We are just eight days into the month of November and every NBA team has played at least six games. With 76 more games to play, to say there will be a lot to unravel would be an extreme understatement. Still, what a number of players are doing early on cannot be ignored.

As of today, there are five players averaging over 30 points per game: DeMar DeRozan (33.7), Damian Lillard (32), James Harden (31.6), Russell Westbrook (30.4), and Anthony Davis (30.4). Each one of those players has had at least a couple absurd scoring performances already, showing that it doesn’t take them getting hot on one particular night. The other thing to note about the five players (really all except DeRozan), they’re the clear number one scoring option on their respective teams.

The question is, can these guys sustain their current scoring averages?

The last time the NBA saw multiple players average 30 points or more per game for the duration of the 82-game season was back in 2005-06. Kobe Bryant (35.4), Allen Iverson (33), and LeBron James (31.4) were the three to do so.

Those three players are three of the top that this game has ever seen. None of the players who are currently achieving this feat are in the vicinity of the three who did it previously. With that being said, it’s a much different league than it was 10 years ago. Pace and scoring are quickly becoming the focal point of team’s plans to build a contender, which means more possessions and more scoring opportunities.

If there were any season that we could see history repeat itself, it’s this one. DeRozan and Davis are guys that will likely see their scoring numbers take a hit. DeRozan is shooting a career-high from the field at 52.4 percent. His game is suited to sustain high scoring numbers taking into mind how many times he visits the free throw line (9.1 per game), but it’s hard to see a player in today’s NBA who relies so heavily on his mid-range game to preserve those type of numbers.

Davis has been on a tear this season despite his team’s 0-6 record. It’s the easy out to pinpoint the fact he has struggled to stay healthy, but with the workload and usage rate (32.6) thus far, you can’t blame him for his body shutting down once we get midway through the season. Even if Davis can remain healthy, Jrue Holiday and Tyreke Evans will make their returns eventually, which means the extra 5-10 shots Davis is getting now will go to them. There’s no doubt that Davis will still have to do the majority of scoring even when this team Pelicans team is fully healthy, but if they are sitting in last place of the Western Conference like they are now, you begin to wonder if he’ll continue killing himself night in and night out trying to squeak out wins.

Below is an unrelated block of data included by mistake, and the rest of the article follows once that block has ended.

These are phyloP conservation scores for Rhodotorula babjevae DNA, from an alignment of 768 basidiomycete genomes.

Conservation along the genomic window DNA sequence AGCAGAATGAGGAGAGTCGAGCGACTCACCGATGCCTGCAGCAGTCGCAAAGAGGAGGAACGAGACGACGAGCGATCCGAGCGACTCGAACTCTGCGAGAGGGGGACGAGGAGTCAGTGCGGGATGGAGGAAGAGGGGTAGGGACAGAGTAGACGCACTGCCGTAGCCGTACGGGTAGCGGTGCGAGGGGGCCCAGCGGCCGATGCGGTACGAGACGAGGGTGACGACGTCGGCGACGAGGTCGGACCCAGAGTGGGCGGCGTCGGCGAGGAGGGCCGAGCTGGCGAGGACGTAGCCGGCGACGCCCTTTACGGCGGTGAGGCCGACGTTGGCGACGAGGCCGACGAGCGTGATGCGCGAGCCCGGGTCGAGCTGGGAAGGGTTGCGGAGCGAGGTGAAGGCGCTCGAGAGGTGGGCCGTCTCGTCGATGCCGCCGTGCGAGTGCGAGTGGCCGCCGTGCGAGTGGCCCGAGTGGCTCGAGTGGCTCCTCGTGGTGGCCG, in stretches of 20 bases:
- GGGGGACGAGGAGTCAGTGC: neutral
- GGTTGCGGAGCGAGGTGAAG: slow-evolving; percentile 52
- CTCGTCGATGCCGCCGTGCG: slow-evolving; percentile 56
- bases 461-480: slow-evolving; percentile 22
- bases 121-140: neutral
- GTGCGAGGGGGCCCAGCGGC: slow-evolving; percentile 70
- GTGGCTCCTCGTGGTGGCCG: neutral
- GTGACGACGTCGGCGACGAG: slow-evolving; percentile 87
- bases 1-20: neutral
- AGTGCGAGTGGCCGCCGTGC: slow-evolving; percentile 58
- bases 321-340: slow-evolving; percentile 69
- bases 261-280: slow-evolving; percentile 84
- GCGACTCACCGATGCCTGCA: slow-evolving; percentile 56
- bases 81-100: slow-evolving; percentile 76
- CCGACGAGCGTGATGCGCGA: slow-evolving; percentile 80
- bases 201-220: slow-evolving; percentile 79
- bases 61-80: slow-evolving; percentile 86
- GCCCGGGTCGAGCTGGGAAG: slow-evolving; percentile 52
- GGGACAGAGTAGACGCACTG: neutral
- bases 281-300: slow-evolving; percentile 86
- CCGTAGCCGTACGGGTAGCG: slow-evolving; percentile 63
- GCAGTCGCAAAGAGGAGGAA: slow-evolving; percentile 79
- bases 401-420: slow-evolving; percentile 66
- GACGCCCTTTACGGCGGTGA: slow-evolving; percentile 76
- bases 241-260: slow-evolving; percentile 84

As for Harden, Lillard, and Westbrook, their teams are what they are. It isn’t like one of them is waiting on another piece to come back from injury or that they are just having a streak of games that we’ve never seen.

It’s no secret that Harden would shine in Mike D’Antoni’s system. Now being the designated point guard with above average shooters surrounding him, the opposing defense is at his mercy. Harden is proving this formula successful in terms of individual statistics and has a good chance of leading the league not only in scoring, but assists as well. Last season he averaged 29 per game in a system that didn’t favor his strengths. Now, in an offense that seemed to be created specifically for him, he could easily sustain his production.

Westbrook is the engine that the Thunder run on. Again, this is no secret. Without Durant, Westbrook has free reign to hoist up shots whenever he feels, and his 23.5 field goal attempts per game could attest to that. Unlike the Davis and DeRozan situations, nothing will change here. He is one of the more fiery competitors that the game has seen since prime Kobe, which means no matter if the Thunder are favored to win a game or not, he’s going to do all he can in the scoring department to make sure they come out on top.

Similar to Westbrook, Lillard has a killer’s mentality when it comes to immortalizing his opponents by dropping 40 points on a regular basis. Of these three players, Lillard probably has the worst chance of sustaining a scoring average above 30 though, simply because he shares the backcourt with C.J. McCollum. McCollum needs his shots throughout the course of a game if the Trail Blazers want to get back to the postseason. One argument that could be made for Lillard’s case is his aggressiveness paying off by getting to the free-throw line. Last season he had a free-throw rate of .315 compared to this season’s .489, a significant increase. Yes, it’s still early, but there’s no denying that he looks to be attacking the rim and embracing contact in order to get the foul. As we’ve seen with Harden over the past couple of seasons, more trips to the line can do wonders for scoring averages. Lillard plays with a chip on his shoulder and still believes he is overlooked in comparison with other point guards in the league. Averaging 30 or more and leading his team back to the playoffs would shut those critics up pretty quickly.


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